Competition: The Way to Better SchoolsCommentary by Pete du Pont
November 13, 1997
If our computer industry operated like our public schools, IBM would be the only computer manufacturer, computers would be as big as a house and they would cost $200,000.
Competition makes for a better product, and public schools essentially have no competition. Eighty-two percent of all the money spent on elementary and secondary education comes from our taxes and goes to public schools - which is why almost nine out of every 10 kids go to a public school.
While this situation pleases the teachers unions and school administrators, parents aren't happy. A recent NBC News/Wall Street Journal poll found that 94 percent of Americans want significant change in the public education system. In addition, 69 percent want parents to have more control over their children's education. In a poll by the organization Public Agenda, almost six of every 10 parents with children now in public schools said they would send their children to private schools if they could afford to do so. No wonder. Millions of public schools are sub-par, particularly in low-income inner-city neighborhoods where parents generally don't have a choice.
The answer is to end the public school monopoly and let competition emerge. If you want evidence of the benefit of competition, look at what has happened since the breakup of AT&T. Customers now have a choice of long-distance providers, service has improved and prices have gone down. For that matter, look at the improvements in the U.S. Postal Service prompted by competition from Federal Express and UPS. (And just as private-sector competition didn't shut down the Postal Service, it wouldn't shut down public schools.)
If you doubt that competition would improve public schools, here is a real-life example. The Giffen Memorial Elementary School was believed to be the worst public school in Albany, N.Y., so Virginia Gilder, a concerned New Yorker, offered a private school scholarship (90% of the cost up to $2,000 per year for a minimum of three years and a maximum of six years) to any student. The parents of about a third of the students accepted the offer.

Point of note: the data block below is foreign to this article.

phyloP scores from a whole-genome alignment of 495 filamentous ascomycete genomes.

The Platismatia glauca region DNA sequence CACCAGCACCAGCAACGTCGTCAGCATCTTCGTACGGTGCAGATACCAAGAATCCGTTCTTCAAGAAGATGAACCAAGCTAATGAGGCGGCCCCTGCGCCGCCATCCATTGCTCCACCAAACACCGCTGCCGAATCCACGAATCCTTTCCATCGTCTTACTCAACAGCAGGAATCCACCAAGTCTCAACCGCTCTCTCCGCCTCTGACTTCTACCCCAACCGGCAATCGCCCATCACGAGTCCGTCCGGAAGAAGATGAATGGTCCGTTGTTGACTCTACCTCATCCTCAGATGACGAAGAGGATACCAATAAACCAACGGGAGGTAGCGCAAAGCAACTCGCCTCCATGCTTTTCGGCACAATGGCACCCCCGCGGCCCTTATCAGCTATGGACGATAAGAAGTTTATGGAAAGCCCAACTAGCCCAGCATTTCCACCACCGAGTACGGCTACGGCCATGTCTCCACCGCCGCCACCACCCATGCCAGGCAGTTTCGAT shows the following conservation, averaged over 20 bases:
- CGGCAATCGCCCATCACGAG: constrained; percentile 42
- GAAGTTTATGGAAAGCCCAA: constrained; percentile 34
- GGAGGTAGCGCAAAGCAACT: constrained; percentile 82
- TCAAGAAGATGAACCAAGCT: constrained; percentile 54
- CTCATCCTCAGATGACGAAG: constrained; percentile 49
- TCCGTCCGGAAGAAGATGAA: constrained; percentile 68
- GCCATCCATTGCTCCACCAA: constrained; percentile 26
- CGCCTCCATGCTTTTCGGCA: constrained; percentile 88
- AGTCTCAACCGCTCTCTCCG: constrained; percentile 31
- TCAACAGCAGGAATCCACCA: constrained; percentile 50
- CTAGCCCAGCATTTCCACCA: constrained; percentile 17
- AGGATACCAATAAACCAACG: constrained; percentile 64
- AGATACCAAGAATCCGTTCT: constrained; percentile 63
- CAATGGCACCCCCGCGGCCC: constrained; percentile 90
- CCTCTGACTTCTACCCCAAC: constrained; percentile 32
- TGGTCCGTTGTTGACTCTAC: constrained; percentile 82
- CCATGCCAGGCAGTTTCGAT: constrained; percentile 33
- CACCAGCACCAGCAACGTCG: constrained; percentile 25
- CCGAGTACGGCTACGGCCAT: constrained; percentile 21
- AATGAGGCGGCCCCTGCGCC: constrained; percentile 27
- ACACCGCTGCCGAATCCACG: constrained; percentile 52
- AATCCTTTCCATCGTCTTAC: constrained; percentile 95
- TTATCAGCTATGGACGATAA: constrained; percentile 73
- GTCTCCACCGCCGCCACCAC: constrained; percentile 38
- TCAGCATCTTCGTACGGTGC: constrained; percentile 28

The reaction of the Albany school system was instructional. A school spokesman condemned the offer as a political stunt, but the principal and nine teachers were transferred elsewhere in the system, and the school district came up with $125,000 in new funds for books, equipment and teacher training at Giffen. Note that because of union contracts the sub-par principal and teachers could not be fired, but were foisted off on other schools.
As a result of the public school monopoly, schools operate today pretty much the same way they did a hundred years ago, except judging by achievement scores, the students don't seem to learn as well.
When public schooling began in this country, we were an agricultural nation and the schools reflected that. Not many kids work on the farms in the summer or milk the cows in the afternoon, but schools stick to the old schedule. Some people think the school schedule may have something to do with the fact that juvenile crime surges between 3 p.m. and 6 p.m.
Pat Rooney, the Golden Rule Insurance Company chairman who sparked the growing program across the nation of private school scholarships for children from low-income families, has developed an idea for working mothers who want their children to be safe. With his assistance, African-American ministers in four cities recently started "21st Century Safe Haven Schools." These schools operate from 6:30 a.m. to 6 p.m., five days a week all year with one teacher, two teacher aides and two volunteers. Through a well thought-out program, one school can provide as many as 120 children with a quality education and more, all at a low price.
That's just one innovative idea coming from the private sector. If elementary and secondary schools had to compete for students, you can be sure they would be devising other innovative approaches not only to keep academic standards high but also to meet the special needs of both students and parents.
One obstacle to competition is a concern about tax money going to schools run by churches. But the tax-funded GI Bill has enabled thousands of Americans to get a college education, many of them at church-related schools or even seminaries. With the money following the student, the wall of separation between church and state is still intact. If that's true with higher education, why not with elementary and secondary education?
Another concern is government interference with church-related schools that get money raised by taxes. Maybe the answer is to fund the GI Bill for Kids with tax credits instead, so government never sees the money.
These concerns likely could be resolved. But what must first be resolved is how to remove the heavy hand of the education bureaucracy, which is barring the door to serious consideration of school competition.